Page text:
The “dreaded coming out” – some suggestions
by Allison Blaylock
Transgender Advice Columnist
I am a non-binary transgender person (FtM). I am not out to many people, save some close friends. I've been transitioning with hormones in relative secrecy, for about eight months now. My voice is deeper, I'm growing hair, and my body has noticeably changed. A few (observant) people have pointed out and questioned these changes, but for the most part no one seems to think of me as any less of a woman.
Though I do not publicly announce my trans status, if someone were to directly ask, or if the moment feels ok, I will disclose it. It eats me up that I am constantly lying to the world, and that I am constantly lying to myself. I feel forced to hide a part of who I am to the world. I fear that soon it will be impossible to hide my transition from the public.
Unfortunately, I just entered into a new leadership position that puts me directly in the public eye. Furthermore, I also lead a women's support group, and feel like I am co-opting a space I don't belong in; perhaps worse, that my identity doesn't fit in that group, or it does not match who I am.
I feel stuck between hiding in the closet and being "found out" because of my "tells" due to hormones, and coming out and experiencing a community backlash and distrust. I realize it will be impossible to stay in the closet forever, but at this point I can't imagine coming out just a few weeks into a big new job.
What can I do?
Between a rock and a hard place
One of the biggest struggles any transgender person deals with is the dreaded coming out, even then we protect who knows as we slowly tell people. In many cases, it could be a friend, the building of completely new group of friends, or maybe a certain family member.
I will say that there is no easy way to do it along with no right or wrong way, the only way is your way. I do get asked by people if I am trans (transgender) and as an advocate, columnist, and my character I tell people. I use it for myself as a way to educate.
I know that this is not the right path for everyone and I am in no way stating this is what you have to do to feel comfortable. You might find that some of your friends may already have suspicion of the changes, especially if you have done something drastic like your hair or how you present when dressed.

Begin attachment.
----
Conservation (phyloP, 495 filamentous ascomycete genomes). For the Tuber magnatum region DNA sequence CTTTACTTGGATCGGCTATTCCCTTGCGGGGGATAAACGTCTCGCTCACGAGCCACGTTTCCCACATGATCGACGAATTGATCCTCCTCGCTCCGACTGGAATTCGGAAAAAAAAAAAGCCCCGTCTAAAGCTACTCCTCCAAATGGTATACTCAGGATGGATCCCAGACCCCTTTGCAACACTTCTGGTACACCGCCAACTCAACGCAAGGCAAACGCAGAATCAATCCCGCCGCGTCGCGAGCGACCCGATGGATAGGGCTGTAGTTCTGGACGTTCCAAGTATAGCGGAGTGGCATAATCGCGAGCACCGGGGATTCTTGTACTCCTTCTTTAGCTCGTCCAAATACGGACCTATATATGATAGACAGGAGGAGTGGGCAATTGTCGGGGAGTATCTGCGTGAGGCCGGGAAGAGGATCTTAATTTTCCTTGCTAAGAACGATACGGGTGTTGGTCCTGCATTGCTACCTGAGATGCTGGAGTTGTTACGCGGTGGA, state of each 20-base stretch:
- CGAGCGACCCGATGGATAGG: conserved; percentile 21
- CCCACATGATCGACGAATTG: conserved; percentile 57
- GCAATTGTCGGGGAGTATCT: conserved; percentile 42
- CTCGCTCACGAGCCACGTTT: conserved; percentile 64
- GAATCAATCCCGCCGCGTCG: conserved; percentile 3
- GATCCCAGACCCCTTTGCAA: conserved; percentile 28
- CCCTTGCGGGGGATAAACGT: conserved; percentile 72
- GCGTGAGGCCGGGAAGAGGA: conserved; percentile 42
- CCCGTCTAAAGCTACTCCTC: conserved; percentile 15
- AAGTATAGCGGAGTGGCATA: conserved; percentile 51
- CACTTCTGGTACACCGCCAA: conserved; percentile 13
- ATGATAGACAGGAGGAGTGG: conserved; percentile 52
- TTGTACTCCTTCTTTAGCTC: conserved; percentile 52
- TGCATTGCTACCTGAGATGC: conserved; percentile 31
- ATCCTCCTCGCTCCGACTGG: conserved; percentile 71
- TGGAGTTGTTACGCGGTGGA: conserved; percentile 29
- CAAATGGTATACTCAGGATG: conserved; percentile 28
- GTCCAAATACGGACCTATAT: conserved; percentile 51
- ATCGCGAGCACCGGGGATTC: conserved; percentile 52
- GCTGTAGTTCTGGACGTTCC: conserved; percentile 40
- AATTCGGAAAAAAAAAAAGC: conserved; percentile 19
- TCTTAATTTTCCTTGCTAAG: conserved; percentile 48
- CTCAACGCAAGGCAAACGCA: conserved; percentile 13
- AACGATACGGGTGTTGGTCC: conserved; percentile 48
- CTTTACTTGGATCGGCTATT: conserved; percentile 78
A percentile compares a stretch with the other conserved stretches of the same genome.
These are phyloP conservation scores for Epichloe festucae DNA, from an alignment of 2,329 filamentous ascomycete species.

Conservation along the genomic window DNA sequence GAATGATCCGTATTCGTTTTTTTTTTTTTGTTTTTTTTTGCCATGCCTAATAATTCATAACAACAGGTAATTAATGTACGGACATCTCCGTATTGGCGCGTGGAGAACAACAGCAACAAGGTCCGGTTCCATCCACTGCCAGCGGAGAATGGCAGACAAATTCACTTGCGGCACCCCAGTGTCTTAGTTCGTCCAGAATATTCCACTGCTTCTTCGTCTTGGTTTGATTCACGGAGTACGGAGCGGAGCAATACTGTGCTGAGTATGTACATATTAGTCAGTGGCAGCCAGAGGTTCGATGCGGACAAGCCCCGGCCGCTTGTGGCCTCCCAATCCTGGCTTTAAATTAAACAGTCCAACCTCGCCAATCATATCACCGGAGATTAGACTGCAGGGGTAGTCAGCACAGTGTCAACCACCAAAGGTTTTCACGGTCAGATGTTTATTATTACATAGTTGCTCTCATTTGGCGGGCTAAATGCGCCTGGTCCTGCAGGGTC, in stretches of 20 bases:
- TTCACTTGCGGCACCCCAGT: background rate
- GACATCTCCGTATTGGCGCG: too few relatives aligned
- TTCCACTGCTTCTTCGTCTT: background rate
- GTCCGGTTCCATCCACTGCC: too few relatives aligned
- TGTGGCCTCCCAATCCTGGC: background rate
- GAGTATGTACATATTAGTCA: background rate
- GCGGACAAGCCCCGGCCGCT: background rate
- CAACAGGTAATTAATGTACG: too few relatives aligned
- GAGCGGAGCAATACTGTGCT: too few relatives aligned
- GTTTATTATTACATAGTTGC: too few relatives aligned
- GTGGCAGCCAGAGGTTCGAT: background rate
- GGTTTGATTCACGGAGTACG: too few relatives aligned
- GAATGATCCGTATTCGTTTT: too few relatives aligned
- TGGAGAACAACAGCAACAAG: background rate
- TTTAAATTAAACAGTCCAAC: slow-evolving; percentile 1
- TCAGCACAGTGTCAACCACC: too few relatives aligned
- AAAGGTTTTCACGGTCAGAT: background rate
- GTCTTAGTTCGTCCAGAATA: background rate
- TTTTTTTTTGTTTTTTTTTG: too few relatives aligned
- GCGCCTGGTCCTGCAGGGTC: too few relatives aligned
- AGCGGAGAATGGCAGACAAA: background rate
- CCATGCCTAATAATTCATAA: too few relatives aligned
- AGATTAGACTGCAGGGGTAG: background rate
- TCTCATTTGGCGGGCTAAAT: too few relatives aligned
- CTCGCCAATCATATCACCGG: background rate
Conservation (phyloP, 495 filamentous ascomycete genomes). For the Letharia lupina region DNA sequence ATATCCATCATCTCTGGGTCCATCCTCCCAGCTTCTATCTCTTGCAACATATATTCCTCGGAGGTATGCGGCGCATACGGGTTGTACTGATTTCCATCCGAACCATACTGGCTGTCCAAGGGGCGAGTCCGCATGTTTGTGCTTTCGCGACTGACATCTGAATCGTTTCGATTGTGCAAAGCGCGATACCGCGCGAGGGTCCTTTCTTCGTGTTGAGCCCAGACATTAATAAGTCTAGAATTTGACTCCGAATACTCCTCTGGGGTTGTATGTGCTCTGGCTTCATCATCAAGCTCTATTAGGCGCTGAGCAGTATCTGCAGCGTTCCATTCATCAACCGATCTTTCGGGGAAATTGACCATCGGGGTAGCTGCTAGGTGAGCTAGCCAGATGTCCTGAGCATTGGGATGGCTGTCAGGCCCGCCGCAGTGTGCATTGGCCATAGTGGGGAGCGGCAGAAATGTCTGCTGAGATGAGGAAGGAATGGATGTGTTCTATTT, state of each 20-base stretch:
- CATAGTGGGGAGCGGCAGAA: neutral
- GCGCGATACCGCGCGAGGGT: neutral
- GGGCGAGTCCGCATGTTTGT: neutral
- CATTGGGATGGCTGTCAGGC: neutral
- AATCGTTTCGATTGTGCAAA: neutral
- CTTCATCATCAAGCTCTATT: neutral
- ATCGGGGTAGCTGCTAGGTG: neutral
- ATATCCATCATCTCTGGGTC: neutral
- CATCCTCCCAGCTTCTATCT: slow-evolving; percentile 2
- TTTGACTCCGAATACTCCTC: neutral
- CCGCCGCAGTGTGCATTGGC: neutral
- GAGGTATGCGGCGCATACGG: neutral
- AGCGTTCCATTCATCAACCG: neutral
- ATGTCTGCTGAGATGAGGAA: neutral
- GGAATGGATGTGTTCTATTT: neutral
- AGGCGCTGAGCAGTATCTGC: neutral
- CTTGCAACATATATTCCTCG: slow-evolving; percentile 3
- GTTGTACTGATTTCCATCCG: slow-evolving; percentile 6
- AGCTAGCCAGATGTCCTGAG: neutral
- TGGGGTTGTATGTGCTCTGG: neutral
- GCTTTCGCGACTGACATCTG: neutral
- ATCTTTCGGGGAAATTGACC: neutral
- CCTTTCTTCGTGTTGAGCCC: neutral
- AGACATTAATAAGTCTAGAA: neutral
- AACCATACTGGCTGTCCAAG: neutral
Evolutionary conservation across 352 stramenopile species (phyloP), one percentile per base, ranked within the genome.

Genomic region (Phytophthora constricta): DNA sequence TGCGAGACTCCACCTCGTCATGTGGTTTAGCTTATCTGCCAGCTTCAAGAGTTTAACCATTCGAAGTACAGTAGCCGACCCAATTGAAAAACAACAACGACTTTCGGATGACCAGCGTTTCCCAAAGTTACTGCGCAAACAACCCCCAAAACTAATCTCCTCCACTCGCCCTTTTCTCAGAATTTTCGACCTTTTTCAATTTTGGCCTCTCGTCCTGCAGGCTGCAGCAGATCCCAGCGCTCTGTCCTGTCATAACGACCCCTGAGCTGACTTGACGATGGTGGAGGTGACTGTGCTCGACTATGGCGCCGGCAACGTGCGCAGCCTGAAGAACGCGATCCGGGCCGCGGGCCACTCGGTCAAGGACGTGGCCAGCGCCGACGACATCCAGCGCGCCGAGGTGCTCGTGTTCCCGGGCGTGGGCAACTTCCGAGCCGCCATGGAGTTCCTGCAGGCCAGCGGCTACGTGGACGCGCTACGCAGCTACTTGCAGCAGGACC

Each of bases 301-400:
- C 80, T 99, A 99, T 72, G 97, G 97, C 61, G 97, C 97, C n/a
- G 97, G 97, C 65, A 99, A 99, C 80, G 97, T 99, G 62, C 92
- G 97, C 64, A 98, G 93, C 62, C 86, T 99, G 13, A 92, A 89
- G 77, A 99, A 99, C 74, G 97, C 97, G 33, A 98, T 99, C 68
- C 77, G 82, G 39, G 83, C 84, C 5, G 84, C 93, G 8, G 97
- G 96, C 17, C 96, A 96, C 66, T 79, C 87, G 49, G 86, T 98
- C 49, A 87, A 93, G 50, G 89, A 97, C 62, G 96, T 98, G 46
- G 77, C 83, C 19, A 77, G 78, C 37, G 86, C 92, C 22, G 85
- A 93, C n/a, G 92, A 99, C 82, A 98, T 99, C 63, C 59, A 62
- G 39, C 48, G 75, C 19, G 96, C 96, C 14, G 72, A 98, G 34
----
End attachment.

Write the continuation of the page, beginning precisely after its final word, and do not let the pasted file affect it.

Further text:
As the hormones start to take their toll on your body there are many changes that you will be able to hide to some degree though it is not as easy. With the taking of testosterone, you do have, as you mentioned, voice getting deeper, body hair being more pronounced, and soon you will see some other characteristics if not already. These do make for struggles with work.
One suggestion that I will make for you is to find out what your company policy is regarding Transgender (gender identity protections). If they do have diversity and are ok with this in the policy, you might want to have a private discussion with HR.
With HR, you can build a game plan to do either a hard introduction as your authentic self or a soft one. You have to find what works best for your company. With HR knowing and being able to build a plan for you to start working as your authentic self you might find that they are all accepting of this and want to help encourage you to be a leader in other aspects within the company.
In regards to the group that you are leading, the nice part is that you can slowly step down and hand over the reins to someone else so that they can then start finding some new leadership traits. This does not have to be a swift change and it can simply be that you need to take some time to reflect on personal aspects. Once you get things in line with work and similar you can then maybe re-introduce yourself to the group and see if they want to have you around still.
I found the more I kept my closet shut, the harder it was to truly become who I am today. I had some moments of reality that I had to open the door really quick with coming out. And then there have been some moments that I have been able to delay the coming out.
I found that reaching out and meeting up with some support groups helped me as I was able to be comfortable as the person I was when I was around them as it was not a judgmental zone, sort of a safe spot. It was listening to some others that helped me kick off my changes and move forward on other things.
The one thing I have learned and I tell others as well as they remind me at times, we can be our own worst critics and enemies. We over analyze everything because we do not know what people think, so we think the worst.
You are a strong man and even stronger person. The road coming soon might be bumpy but once it has been paved correctly and how you want, it will be smooth cruising going forward.
The Gayly – May 13, 2016 @ 11:15 a.m.